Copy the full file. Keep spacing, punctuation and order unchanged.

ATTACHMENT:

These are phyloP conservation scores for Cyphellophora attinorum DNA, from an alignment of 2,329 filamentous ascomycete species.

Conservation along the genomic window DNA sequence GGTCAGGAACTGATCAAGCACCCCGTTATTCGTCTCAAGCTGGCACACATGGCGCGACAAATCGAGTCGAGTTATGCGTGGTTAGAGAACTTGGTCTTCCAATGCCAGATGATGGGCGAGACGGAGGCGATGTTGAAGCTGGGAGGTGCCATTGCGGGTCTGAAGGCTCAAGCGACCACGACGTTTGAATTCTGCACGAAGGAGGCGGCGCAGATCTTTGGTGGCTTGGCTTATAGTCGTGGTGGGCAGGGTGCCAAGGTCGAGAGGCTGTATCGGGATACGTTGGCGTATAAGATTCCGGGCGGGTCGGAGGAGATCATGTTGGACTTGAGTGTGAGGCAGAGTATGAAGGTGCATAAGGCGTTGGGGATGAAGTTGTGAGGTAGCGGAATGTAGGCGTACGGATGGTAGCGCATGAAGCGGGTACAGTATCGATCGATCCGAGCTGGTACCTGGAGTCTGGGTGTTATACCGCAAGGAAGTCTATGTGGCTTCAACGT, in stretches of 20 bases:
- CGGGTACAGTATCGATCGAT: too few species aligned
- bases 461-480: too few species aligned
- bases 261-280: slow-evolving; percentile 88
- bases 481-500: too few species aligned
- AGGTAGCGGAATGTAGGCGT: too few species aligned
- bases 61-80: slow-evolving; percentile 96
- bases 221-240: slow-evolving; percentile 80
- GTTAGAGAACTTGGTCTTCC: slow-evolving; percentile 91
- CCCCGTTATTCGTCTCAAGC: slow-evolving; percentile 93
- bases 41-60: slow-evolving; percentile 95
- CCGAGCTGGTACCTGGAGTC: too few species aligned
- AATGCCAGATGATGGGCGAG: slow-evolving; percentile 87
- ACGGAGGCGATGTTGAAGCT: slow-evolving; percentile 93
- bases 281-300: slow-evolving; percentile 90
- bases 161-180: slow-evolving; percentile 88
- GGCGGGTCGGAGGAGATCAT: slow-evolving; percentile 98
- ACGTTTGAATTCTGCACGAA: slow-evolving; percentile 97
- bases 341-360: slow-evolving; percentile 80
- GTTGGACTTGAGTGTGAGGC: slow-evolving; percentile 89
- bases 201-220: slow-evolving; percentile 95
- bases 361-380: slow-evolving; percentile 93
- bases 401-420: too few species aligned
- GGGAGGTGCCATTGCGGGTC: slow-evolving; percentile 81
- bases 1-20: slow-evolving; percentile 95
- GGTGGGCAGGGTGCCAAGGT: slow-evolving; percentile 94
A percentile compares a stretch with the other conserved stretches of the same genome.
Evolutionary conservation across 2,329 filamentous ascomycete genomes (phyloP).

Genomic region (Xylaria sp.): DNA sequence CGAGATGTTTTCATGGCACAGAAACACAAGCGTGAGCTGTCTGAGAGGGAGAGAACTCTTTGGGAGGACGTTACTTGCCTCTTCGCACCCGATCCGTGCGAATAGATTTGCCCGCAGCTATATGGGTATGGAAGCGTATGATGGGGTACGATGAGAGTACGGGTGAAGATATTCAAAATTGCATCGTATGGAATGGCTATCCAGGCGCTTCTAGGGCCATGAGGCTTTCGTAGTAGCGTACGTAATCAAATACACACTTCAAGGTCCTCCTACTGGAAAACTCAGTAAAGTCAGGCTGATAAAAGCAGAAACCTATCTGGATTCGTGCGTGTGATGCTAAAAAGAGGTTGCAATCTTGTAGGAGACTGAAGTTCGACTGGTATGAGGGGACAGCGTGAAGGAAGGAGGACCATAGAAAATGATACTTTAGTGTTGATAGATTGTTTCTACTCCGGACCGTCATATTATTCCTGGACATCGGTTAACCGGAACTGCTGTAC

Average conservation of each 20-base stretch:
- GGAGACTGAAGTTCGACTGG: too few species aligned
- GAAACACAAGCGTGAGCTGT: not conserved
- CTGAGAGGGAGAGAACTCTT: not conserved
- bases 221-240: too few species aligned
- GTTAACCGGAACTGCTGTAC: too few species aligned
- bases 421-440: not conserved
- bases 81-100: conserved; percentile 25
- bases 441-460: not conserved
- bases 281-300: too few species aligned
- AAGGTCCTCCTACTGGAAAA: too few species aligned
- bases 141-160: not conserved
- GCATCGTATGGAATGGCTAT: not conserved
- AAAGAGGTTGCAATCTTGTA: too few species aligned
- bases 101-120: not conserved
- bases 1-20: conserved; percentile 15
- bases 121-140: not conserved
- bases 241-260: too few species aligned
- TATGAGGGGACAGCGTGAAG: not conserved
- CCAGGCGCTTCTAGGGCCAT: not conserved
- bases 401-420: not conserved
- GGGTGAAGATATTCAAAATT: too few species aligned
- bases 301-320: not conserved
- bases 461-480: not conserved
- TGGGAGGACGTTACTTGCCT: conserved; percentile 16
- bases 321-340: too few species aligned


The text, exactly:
These are phyloP conservation scores for Cyphellophora attinorum DNA, from an alignment of 2,329 filamentous ascomycete species.

Conservation along the genomic window DNA sequence GGTCAGGAACTGATCAAGCACCCCGTTATTCGTCTCAAGCTGGCACACATGGCGCGACAAATCGAGTCGAGTTATGCGTGGTTAGAGAACTTGGTCTTCCAATGCCAGATGATGGGCGAGACGGAGGCGATGTTGAAGCTGGGAGGTGCCATTGCGGGTCTGAAGGCTCAAGCGACCACGACGTTTGAATTCTGCACGAAGGAGGCGGCGCAGATCTTTGGTGGCTTGGCTTATAGTCGTGGTGGGCAGGGTGCCAAGGTCGAGAGGCTGTATCGGGATACGTTGGCGTATAAGATTCCGGGCGGGTCGGAGGAGATCATGTTGGACTTGAGTGTGAGGCAGAGTATGAAGGTGCATAAGGCGTTGGGGATGAAGTTGTGAGGTAGCGGAATGTAGGCGTACGGATGGTAGCGCATGAAGCGGGTACAGTATCGATCGATCCGAGCTGGTACCTGGAGTCTGGGTGTTATACCGCAAGGAAGTCTATGTGGCTTCAACGT, in stretches of 20 bases:
- CGGGTACAGTATCGATCGAT: too few species aligned
- bases 461-480: too few species aligned
- bases 261-280: slow-evolving; percentile 88
- bases 481-500: too few species aligned
- AGGTAGCGGAATGTAGGCGT: too few species aligned
- bases 61-80: slow-evolving; percentile 96
- bases 221-240: slow-evolving; percentile 80
- GTTAGAGAACTTGGTCTTCC: slow-evolving; percentile 91
- CCCCGTTATTCGTCTCAAGC: slow-evolving; percentile 93
- bases 41-60: slow-evolving; percentile 95
- CCGAGCTGGTACCTGGAGTC: too few species aligned
- AATGCCAGATGATGGGCGAG: slow-evolving; percentile 87
- ACGGAGGCGATGTTGAAGCT: slow-evolving; percentile 93
- bases 281-300: slow-evolving; percentile 90
- bases 161-180: slow-evolving; percentile 88
- GGCGGGTCGGAGGAGATCAT: slow-evolving; percentile 98
- ACGTTTGAATTCTGCACGAA: slow-evolving; percentile 97
- bases 341-360: slow-evolving; percentile 80
- GTTGGACTTGAGTGTGAGGC: slow-evolving; percentile 89
- bases 201-220: slow-evolving; percentile 95
- bases 361-380: slow-evolving; percentile 93
- bases 401-420: too few species aligned
- GGGAGGTGCCATTGCGGGTC: slow-evolving; percentile 81
- bases 1-20: slow-evolving; percentile 95
- GGTGGGCAGGGTGCCAAGGT: slow-evolving; percentile 94
A percentile compares a stretch with the other conserved stretches of the same genome.
Evolutionary conservation across 2,329 filamentous ascomycete genomes (phyloP).

Genomic region (Xylaria sp.): DNA sequence CGAGATGTTTTCATGGCACAGAAACACAAGCGTGAGCTGTCTGAGAGGGAGAGAACTCTTTGGGAGGACGTTACTTGCCTCTTCGCACCCGATCCGTGCGAATAGATTTGCCCGCAGCTATATGGGTATGGAAGCGTATGATGGGGTACGATGAGAGTACGGGTGAAGATATTCAAAATTGCATCGTATGGAATGGCTATCCAGGCGCTTCTAGGGCCATGAGGCTTTCGTAGTAGCGTACGTAATCAAATACACACTTCAAGGTCCTCCTACTGGAAAACTCAGTAAAGTCAGGCTGATAAAAGCAGAAACCTATCTGGATTCGTGCGTGTGATGCTAAAAAGAGGTTGCAATCTTGTAGGAGACTGAAGTTCGACTGGTATGAGGGGACAGCGTGAAGGAAGGAGGACCATAGAAAATGATACTTTAGTGTTGATAGATTGTTTCTACTCCGGACCGTCATATTATTCCTGGACATCGGTTAACCGGAACTGCTGTAC

Average conservation of each 20-base stretch:
- GGAGACTGAAGTTCGACTGG: too few species aligned
- GAAACACAAGCGTGAGCTGT: not conserved
- CTGAGAGGGAGAGAACTCTT: not conserved
- bases 221-240: too few species aligned
- GTTAACCGGAACTGCTGTAC: too few species aligned
- bases 421-440: not conserved
- bases 81-100: conserved; percentile 25
- bases 441-460: not conserved
- bases 281-300: too few species aligned
- AAGGTCCTCCTACTGGAAAA: too few species aligned
- bases 141-160: not conserved
- GCATCGTATGGAATGGCTAT: not conserved
- AAAGAGGTTGCAATCTTGTA: too few species aligned
- bases 101-120: not conserved
- bases 1-20: conserved; percentile 15
- bases 121-140: not conserved
- bases 241-260: too few species aligned
- TATGAGGGGACAGCGTGAAG: not conserved
- CCAGGCGCTTCTAGGGCCAT: not conserved
- bases 401-420: not conserved
- GGGTGAAGATATTCAAAATT: too few species aligned
- bases 301-320: not conserved
- bases 461-480: not conserved
- TGGGAGGACGTTACTTGCCT: conserved; percentile 16
- bases 321-340: too few species aligned